THE East African Safari comes round every year and with monotous regularity reduces a field of about a hundred cars down to what can only be described as a handful. The car that emerges on top is not always from the same manufacturer, for in the past Mercedes, Volkswagen, Peugeot, Ford and now Volvo have supplied the winner but the high average speeds over the local roads have always required a local driver. This year was no exception with the first seven cars home having at least one local driver in them while no one could be more local than the two Singh brothers who won the event outright.
However, before getting too involved in a discussion as to whether it is essential to know the bush roads and their pitfalls as a result of long experience, let us consider the two most interesting sides to the Safari—the organisation and the cars. As it has no pretensions to being a sophisticated European event, when the organisers say that only cars complying with Group 1 of Appendix J are eligible to compete, they scrutineer with absolute ruthlessness so that to start with you can take it for granted that the cars are as near standard as Group 1 allows them to be. Naturally some manufacturers have quite a lot of ” extras ” homologated as standard options so that if you compared one of the cars entered on the rally with your own runabout you might find differences in the number or size of carburetters, the width of the wheel rims and the self-locking properties of the differential. What their scrutineering does do is ensure that everyone abides by the same set of rules so that the private entrant is not at a fantastic disadvantage to the works entries. Some things are allowed by the East African organisers that you would not be allowed to do in either Groups I or II in Europe such as removing the rear seat to take spare wheels and water but this is a peculiarly African requirement dictated by the conditions that exist over there. Two other things are required by the organisers that you do not always find over here: that no lamp can be mounted above the bottom of the windscreen and that the windscreen must be of laminated glass and not just zone toughened. This last requirement gave the Nissan entries from Japan a bit of a headache as they had not got any marking on their screens to say that they were in fact laminated so that one of the drivers had to take a hammer to the windscreen of a service car to prove his point. Expensive but effective.
Once the scrutineering is finished, nearly all the major engine, transmission and suspension parts are marked and sealed as they have been in past years but in 1965 the organisers had thought of a new innovation. At undisclosed points around the route— one was at a ferry crossing where the cars were immobile anyway— scrutineers popped up out of the bush to check the cars for replaced parts and any car found to have replaced a part was heavily penalised accordingly. This obviated any possible help that service cars could have been to the entries and prevented what happened last year when cars were getting almost to the finish on replaced parts and then swapping them back for the old broken parts so that they could limp in and avoid marks lost at scrutineering. This system of spot checks seems to be the answer to the amount of service that is handed out on rallies like the R.A.C. and the Swedish where easy transport sections link the hard going of the special stages. In East Africa, they are very fortunate in being able to keep the road average so high—often above 60 m.p.h.— that any time taken out on the road section for service is bound to be lost in minutes at the succeeding control.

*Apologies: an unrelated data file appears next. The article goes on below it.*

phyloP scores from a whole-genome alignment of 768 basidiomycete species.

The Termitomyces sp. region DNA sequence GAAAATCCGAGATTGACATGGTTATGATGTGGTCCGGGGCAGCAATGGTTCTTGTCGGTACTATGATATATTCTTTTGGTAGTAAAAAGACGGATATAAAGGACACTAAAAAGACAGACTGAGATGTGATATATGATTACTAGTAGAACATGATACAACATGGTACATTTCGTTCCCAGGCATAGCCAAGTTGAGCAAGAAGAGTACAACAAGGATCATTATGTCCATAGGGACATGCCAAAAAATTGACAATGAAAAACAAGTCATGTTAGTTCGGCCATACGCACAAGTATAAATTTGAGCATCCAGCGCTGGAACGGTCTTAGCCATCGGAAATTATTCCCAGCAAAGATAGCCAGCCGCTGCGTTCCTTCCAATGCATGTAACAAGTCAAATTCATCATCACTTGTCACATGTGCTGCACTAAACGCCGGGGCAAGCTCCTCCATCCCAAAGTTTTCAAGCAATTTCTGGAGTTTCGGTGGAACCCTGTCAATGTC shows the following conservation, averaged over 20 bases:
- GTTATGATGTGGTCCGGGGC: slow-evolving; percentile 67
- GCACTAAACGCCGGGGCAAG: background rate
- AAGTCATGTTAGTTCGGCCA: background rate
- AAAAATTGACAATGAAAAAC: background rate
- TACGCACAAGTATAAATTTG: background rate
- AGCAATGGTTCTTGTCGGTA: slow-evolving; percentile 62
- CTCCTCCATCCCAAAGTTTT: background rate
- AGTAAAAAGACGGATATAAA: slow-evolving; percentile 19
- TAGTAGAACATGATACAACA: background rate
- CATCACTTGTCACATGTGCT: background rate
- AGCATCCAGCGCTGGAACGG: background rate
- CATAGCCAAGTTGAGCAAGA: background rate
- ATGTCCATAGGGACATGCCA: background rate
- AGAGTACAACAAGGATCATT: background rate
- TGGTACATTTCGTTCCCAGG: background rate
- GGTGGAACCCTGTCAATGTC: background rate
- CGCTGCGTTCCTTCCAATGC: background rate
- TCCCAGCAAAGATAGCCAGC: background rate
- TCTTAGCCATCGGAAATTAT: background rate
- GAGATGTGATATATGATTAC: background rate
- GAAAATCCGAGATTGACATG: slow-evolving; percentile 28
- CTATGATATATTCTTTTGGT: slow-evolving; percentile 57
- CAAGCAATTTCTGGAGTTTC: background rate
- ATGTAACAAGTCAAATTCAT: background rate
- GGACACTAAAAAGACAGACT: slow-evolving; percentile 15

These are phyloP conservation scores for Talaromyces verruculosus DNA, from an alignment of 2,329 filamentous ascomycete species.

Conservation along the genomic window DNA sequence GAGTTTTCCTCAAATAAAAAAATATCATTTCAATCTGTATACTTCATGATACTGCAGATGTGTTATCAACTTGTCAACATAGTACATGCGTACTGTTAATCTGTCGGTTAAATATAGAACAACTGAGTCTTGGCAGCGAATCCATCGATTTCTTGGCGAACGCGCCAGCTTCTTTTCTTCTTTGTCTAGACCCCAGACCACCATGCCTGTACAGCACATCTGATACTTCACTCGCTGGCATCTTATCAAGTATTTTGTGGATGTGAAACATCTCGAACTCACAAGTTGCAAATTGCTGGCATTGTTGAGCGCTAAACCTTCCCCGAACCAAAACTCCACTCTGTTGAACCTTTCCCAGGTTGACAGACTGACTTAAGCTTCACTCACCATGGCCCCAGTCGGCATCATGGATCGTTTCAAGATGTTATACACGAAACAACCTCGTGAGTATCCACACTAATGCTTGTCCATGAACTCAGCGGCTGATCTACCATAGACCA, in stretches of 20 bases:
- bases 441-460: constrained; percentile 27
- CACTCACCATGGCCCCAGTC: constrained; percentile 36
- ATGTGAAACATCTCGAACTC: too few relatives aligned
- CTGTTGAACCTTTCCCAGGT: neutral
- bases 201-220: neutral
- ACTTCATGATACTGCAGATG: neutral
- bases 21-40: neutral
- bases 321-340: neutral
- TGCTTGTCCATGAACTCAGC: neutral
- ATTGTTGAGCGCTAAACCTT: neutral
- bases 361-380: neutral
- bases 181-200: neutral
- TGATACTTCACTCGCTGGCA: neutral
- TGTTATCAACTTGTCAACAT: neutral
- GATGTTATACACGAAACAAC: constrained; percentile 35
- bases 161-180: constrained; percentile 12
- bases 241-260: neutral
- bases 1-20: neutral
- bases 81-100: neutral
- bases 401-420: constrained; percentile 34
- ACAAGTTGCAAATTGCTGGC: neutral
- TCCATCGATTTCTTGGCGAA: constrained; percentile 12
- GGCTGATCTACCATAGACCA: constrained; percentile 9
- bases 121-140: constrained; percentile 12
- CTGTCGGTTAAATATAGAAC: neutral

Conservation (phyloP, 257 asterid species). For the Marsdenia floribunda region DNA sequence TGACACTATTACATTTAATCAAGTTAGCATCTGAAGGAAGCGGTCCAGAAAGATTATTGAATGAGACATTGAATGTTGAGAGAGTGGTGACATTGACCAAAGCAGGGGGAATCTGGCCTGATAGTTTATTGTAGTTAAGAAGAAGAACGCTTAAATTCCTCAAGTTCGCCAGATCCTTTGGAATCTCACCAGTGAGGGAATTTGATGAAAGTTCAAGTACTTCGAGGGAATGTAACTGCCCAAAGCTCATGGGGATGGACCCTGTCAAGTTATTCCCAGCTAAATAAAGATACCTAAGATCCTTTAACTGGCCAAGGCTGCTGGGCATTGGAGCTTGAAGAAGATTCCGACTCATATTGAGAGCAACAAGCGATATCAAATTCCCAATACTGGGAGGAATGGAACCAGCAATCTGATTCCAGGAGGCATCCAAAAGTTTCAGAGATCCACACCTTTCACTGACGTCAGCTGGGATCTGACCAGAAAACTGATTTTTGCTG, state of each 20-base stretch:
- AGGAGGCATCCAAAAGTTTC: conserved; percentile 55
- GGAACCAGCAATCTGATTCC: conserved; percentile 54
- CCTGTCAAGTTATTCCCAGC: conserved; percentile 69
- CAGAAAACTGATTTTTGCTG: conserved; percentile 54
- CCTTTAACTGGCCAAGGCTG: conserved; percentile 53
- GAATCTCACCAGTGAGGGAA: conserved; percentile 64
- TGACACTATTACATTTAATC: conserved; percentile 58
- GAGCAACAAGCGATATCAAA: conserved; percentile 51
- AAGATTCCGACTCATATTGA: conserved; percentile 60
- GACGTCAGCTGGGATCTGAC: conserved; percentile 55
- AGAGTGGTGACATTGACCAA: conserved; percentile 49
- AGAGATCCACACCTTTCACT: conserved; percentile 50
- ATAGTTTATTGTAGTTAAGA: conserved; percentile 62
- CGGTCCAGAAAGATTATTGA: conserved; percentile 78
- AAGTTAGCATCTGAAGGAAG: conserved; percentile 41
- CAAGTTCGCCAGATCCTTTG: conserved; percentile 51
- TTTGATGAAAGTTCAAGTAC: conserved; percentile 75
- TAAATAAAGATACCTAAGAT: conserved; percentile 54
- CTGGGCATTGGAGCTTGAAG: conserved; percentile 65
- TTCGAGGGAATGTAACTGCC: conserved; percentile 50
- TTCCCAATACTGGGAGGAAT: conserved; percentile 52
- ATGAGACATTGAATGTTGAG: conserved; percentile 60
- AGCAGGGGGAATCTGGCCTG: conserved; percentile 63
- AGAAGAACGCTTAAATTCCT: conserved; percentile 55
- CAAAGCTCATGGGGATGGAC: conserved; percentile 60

Much has been made of the fact that not only were the Singh brothers, Joginder and Jaswant, driving a privately entered car but also that it was still being bought by them on hire purchase as a second-hand car and that it had covered 42,000 miles before this rally even started. To begin at the beginning; this car was one of the fully prepared PV 544s that was brought out by the Volvo factory in their attempt to win the event last year. The only reason that they decided to compete last year, incidentally, was that Tom Trana had won a free entry in the Safari by virtue of winning the R.A.C. Rally and they thought that while they were sending one works car out to East Africa, they might just as well send a team of three. Why they failed to win is not important except in that Tom Trana crashed his car on a very muddy section and, when the Volvo team returned to Sweden, it was left in Africa. The Singh brothers decided that they would like to buy it so they arranged hire purchase terms based on a figure of £350 (East African currency) and then rebuilt the damaged front end of the car themselves. Since then, they have competed in many of the East African rallies with a fair amount of success and, in all, they have covered 42,000 miles in the car which doubtless is endowed with a nice Group 1 engine, heavy duty suspension and, probably most important of all for this event, the limited slip differential that Volvo use.